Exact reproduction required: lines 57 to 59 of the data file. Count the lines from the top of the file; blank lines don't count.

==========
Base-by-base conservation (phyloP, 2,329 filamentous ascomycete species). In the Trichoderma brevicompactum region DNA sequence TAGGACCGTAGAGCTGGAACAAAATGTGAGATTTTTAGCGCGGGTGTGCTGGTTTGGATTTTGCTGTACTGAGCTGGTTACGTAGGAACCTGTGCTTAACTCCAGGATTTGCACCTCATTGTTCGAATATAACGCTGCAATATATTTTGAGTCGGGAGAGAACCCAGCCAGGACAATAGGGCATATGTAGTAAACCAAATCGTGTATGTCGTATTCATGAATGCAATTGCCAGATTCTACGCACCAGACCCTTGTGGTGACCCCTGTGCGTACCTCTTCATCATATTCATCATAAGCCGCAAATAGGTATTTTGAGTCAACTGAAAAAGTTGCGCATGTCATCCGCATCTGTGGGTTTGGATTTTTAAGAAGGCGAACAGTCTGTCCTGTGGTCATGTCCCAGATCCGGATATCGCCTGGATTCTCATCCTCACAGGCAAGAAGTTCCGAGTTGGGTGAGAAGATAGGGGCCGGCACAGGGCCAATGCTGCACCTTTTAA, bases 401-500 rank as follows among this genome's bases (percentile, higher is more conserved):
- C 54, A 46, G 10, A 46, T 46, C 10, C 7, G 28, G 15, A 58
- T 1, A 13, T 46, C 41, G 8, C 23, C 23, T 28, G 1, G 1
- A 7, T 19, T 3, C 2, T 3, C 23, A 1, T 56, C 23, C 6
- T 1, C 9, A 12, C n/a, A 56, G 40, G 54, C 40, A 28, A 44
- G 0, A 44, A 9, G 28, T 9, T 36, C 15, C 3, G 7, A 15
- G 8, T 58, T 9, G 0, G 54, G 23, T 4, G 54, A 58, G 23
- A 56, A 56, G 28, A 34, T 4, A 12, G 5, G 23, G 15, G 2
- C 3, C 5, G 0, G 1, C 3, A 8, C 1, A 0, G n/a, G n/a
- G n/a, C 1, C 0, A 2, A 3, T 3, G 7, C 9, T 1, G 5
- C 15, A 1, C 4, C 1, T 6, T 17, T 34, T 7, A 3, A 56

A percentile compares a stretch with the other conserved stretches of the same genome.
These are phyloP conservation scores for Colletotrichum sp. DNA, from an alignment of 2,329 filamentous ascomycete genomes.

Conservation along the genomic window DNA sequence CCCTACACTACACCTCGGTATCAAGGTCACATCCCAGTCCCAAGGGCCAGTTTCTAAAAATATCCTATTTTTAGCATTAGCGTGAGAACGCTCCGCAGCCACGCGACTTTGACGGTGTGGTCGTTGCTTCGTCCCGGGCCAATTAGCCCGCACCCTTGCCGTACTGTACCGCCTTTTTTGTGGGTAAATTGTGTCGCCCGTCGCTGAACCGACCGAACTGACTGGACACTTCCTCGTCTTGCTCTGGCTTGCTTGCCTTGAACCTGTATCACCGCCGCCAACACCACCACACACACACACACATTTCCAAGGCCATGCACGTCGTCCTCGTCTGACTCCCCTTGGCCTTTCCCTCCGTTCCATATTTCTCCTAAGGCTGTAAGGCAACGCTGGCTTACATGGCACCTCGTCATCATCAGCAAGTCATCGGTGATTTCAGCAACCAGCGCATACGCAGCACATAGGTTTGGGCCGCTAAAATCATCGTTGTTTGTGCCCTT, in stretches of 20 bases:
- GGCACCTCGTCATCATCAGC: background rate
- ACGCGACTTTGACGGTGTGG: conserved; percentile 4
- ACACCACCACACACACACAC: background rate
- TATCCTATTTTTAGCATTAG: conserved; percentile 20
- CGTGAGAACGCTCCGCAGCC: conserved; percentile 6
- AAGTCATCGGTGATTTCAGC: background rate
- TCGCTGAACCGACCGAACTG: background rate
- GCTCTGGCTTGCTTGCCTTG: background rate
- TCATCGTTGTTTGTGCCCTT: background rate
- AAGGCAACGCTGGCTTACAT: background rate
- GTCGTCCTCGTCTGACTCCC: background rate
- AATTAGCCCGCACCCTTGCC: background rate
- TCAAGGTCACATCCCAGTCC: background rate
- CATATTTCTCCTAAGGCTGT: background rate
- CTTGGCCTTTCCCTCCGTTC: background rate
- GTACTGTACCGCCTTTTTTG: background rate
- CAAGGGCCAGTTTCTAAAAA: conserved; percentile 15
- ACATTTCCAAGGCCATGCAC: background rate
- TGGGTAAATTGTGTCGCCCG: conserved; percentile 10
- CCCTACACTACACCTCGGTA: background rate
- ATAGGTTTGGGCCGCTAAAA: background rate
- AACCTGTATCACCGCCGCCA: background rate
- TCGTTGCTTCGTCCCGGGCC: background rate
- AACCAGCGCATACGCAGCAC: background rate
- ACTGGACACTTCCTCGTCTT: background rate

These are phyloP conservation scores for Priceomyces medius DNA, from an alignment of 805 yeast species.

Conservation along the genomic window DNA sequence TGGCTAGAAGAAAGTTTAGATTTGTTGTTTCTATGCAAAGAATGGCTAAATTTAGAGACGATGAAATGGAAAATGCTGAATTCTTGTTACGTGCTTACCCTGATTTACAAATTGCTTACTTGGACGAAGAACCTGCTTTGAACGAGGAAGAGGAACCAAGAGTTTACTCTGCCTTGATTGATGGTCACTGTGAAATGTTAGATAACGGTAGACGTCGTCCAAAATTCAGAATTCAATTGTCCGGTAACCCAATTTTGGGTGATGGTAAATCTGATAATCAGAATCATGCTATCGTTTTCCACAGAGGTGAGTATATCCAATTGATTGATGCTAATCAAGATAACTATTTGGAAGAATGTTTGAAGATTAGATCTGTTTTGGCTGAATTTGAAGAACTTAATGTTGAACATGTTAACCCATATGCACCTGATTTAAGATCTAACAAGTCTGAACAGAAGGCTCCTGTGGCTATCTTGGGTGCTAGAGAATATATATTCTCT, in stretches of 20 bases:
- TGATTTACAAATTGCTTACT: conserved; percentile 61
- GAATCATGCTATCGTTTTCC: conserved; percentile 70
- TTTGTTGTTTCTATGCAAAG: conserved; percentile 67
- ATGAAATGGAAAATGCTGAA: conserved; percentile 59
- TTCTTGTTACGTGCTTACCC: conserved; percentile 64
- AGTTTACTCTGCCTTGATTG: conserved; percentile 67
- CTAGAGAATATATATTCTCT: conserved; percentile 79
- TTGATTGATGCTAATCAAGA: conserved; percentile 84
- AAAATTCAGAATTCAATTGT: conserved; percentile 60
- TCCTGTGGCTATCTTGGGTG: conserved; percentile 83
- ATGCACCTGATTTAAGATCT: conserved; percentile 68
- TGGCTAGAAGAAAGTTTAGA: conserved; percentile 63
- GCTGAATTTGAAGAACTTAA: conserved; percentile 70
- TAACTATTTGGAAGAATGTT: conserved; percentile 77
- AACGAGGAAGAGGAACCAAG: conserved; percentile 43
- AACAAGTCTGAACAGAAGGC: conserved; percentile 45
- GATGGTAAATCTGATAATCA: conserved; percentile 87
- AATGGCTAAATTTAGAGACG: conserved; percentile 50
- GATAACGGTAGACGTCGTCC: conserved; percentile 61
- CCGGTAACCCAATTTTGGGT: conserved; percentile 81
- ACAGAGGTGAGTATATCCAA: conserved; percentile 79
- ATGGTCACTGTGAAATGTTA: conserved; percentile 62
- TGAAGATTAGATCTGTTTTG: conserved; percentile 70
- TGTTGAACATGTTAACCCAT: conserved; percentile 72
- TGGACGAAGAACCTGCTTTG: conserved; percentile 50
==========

- AACAAGTCTGAACAGAAGGC: conserved; percentile 45
- GATGGTAAATCTGATAATCA: conserved; percentile 87
- AATGGCTAAATTTAGAGACG: conserved; percentile 50